By Press Room Contributor Bridget Lutherborrow
Friday – 2pm-3pm, The Royal Exchange
Not all of us can write about ourselves. Some of us aren’t, or don’t feel, that interesting. Some of us are more excited about exercising our empathetic muscles – in getting as close as possible to someone else’s experience. This can be part of the joy of writing, but it’s also extremely fraught. How do you reconcile your own bias with someone else’s story? How do you make sure your research is good?
Settling into the strange womb of the Royal Exchange, Chris Tse introduces the panel. The line up differs from the printed program, Rosalind Moran, Kermie Breydon and Alison Whittaker lined up beside him. They start off with a short reading each. Rosalind reads two pieces. One about an octopus, the other from the perspective of her grandfather – extremes in the exercise of getting into someone else’s head. Kermie reads from a piece about visiting remote indigenous communities in WA. Alison reads two poems, the second – a take on Dorothea Mackellar’s “I Love a Sunburnt Country” – sending the room into a hush.
The great advantage of this panel is the diversity in the writing practice and genre of the artists. For instance, as someone who writes about travel, Kermie is always present in their own work. The outcome is an intersection of Kermie’s experience and the experience of the people they write about. Chris reads out something Kermie said in an email: “I am a sponge, tell me everything about yourself.” And yet, it seems, the most honest and least biased way for Kermie to write, is to make the writing about how the sponge soaks up everyone else’s stuff.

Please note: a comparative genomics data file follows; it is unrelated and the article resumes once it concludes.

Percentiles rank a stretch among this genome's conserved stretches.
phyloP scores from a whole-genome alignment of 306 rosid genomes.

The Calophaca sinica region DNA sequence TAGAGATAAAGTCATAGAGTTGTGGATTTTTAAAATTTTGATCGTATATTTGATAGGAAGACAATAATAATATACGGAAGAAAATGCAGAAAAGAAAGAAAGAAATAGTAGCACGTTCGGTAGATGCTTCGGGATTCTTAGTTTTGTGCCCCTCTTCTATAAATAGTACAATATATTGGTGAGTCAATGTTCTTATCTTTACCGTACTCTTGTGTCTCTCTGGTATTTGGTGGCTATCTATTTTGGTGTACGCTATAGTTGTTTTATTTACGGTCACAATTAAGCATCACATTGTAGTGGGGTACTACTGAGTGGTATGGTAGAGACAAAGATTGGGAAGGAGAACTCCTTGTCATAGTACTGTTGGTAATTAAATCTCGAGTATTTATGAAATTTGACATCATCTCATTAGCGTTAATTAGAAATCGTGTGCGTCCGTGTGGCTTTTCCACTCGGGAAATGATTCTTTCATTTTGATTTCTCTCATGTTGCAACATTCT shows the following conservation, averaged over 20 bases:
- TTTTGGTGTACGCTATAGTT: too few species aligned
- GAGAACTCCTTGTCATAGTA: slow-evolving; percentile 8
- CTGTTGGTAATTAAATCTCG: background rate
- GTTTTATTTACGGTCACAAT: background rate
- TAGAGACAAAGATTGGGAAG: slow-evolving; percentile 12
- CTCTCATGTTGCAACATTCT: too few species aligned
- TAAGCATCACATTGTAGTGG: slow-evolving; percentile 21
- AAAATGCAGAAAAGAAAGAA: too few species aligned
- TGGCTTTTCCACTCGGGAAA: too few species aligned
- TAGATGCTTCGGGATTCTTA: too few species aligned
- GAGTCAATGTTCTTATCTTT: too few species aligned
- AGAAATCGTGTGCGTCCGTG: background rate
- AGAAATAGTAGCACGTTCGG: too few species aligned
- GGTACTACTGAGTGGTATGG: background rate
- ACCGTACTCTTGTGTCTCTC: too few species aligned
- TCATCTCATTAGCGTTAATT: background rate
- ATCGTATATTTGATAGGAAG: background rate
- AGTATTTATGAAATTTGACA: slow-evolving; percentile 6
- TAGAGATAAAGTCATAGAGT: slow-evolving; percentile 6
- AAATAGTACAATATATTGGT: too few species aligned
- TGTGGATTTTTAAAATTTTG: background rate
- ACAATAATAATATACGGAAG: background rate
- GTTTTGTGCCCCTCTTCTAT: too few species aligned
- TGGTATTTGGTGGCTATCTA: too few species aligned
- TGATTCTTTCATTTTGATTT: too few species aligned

Rosalind’s writing offers very different insights. In writing fiction you can’t point to your own bias on the page as easily. She talks about reading her great uncle’s diaries, and how that influenced his voice in her writing. Ultimately, she says, it’s impossible not to filter through your own experience, but research can be integral in doing things sensitively – for instance, when she wrote about her mother’s upbringing in Ghana. Rosalind makes the excellent point that some historical writing might be more palatable to publishers because it aligns with a certain version of history already condoned by the genre. Even supported by research, it can be difficult to tell a version of events that doesn’t fit the popular narrative.
Alison Whittaker reminds us that good writing starts with good research. This means using a wide variety of sources and finding good ones. It means researching laterally, giving away some of your power as researcher and writer. This might mean having someone else read your work before publication and giving them the power of vito. But, she says, she’s very forgiving of people who get it wrong, mostly because she feels her own writing has been exploitative in the past. “I think all writers fail their ethical obligations,” says Alison. It’s about being open to criticism.
This seemed a panel destined to be derailed by Lionel Shriver – as so many discussions have been. And it did come up. The ethics of writing other people’s stories has been a topic of hot takes and call out culture for some time. But the conversation about research and lived experience is so much bigger than that. As evidenced by this panel, each writing process is unique. It’s likely you won’t do perfect justice to your research, but that doesn’t mean it’s not worth trying.